Dr. Eun-Young Mun
Professor, Department of Health Behavior and Health Systems
Education & Experience:
I received my PhD in Psychology from Michigan State University. Prior to joining the HSC School of Public Health faculty in January 2018, I held faculty positions at the University of Alabama at Birmingham (UAB), from 2002-2006, and Rutgers, the State University of New Jersey, from 2006-2017.
Teaching Areas & Public Health Interests:
I have over 25 years of teaching experience at the undergraduate and graduate levels. I have taught courses in human development, adolescent and young adult health behavior, and applied statistical methods. At HSC, I have taught scientific writing courses for MS and PhD students to help guide discovery-based manuscripts for publication in peer-reviewed journals, as well as advanced seminar courses in biostatistics and epidemiology for PhD students. Over my career, I have trained many undergraduate and graduate students and postdoctoral fellows for research. Many trainees have published their research in high-impact peer-reviewed journals, secured funding from the National Institutes of Health and subsequently launched successful careers in research-intensive universities as faculty members or in technology or financial industries.
Professional Activities & Awards:
I am an active member of several national organizations, including the American Public Health Association (APHA), the American Statistical Association (ASA), the Association for Psychological Science (APS), the Research Society on Alcoholism (RSA) and the Society for Prevention Research (SPR). I have also served on NIH grant review committees as a standing member or ad hoc member continuously since 2010. In addition, I have served on editorial boards for several peer-reviewed journals and reviewed manuscripts for more than 30+ journals.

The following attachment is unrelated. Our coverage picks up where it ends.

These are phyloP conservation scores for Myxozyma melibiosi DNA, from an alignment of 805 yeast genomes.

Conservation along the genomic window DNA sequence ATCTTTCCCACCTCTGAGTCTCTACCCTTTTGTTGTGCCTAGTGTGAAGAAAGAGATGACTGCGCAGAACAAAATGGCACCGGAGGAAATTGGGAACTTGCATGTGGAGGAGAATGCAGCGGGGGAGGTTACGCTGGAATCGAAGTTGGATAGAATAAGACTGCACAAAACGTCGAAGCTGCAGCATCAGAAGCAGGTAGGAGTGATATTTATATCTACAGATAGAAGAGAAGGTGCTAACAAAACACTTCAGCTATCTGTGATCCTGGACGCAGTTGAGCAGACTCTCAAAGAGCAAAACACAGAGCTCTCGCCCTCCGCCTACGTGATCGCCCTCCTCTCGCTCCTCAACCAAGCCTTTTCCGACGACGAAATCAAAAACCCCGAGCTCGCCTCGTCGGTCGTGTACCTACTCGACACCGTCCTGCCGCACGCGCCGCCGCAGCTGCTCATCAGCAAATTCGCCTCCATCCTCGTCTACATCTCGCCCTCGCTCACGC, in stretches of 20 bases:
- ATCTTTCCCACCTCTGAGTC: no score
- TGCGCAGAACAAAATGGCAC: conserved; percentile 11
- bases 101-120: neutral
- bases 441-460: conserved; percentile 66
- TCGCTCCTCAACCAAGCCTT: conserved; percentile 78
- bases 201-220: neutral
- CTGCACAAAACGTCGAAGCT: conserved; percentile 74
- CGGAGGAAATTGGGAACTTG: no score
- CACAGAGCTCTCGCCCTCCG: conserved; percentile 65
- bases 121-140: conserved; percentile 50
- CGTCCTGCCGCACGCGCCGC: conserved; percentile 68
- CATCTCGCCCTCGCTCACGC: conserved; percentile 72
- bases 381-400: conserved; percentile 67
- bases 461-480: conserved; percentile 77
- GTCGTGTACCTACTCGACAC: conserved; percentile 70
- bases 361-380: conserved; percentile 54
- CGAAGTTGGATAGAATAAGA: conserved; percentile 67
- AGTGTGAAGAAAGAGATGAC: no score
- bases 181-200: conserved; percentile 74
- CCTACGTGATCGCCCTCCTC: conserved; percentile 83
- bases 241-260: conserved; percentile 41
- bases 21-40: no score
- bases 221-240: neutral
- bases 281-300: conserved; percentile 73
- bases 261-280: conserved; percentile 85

My research is broadly related to alcohol epidemiology and prevention among young adults. I have conducted longitudinal, clinical and experimental studies to understand how one’s risk for alcohol misuse is escalated, maintained or mitigated over time. More specifically, for the past 15-plus years, my research has focused on evaluating competing brief alcohol interventions and strategies for young adults via combining data from multiple studies to draw robust and reproducible inferences from large-scale data. We have also developed new research methods and statistical tools to more accurately quantify and characterize alcohol misuse outcomes, which led to changes in alcohol programming on college campuses, a retraction of a Cochrane systematic review and policy citations. We are particularly interested in state-of-the-art data extraction, curation, integration and synthesis methods for analyzing data in meta-analyses or integrative data analysis to guide evidence-based intervention decisions. Based on the insights and experience from Project INTEGRATE (2010 – ongoing; R01 AA019511 & K02 028630) and the prior work of collaborators (notably, Dr. Anne Ray at the University of Kentucky and Dr. Melissa Lewis at HSC), we have launched Project FRESH (2021 – ongoing; R01 AA028246), a dissemination and implementation science project to increase the uptake of evidence-based practices in real-world settings. Project FRESH is a multi-site project aimed at presenting first-year college students with interactive and personalized data and providing feedback to help promote their healthy passage in the first semester of college. To access publicly available articles, visit https://www.ncbi.nlm.nih.gov/myncbi/eun-young.mun.2/bibliography/public/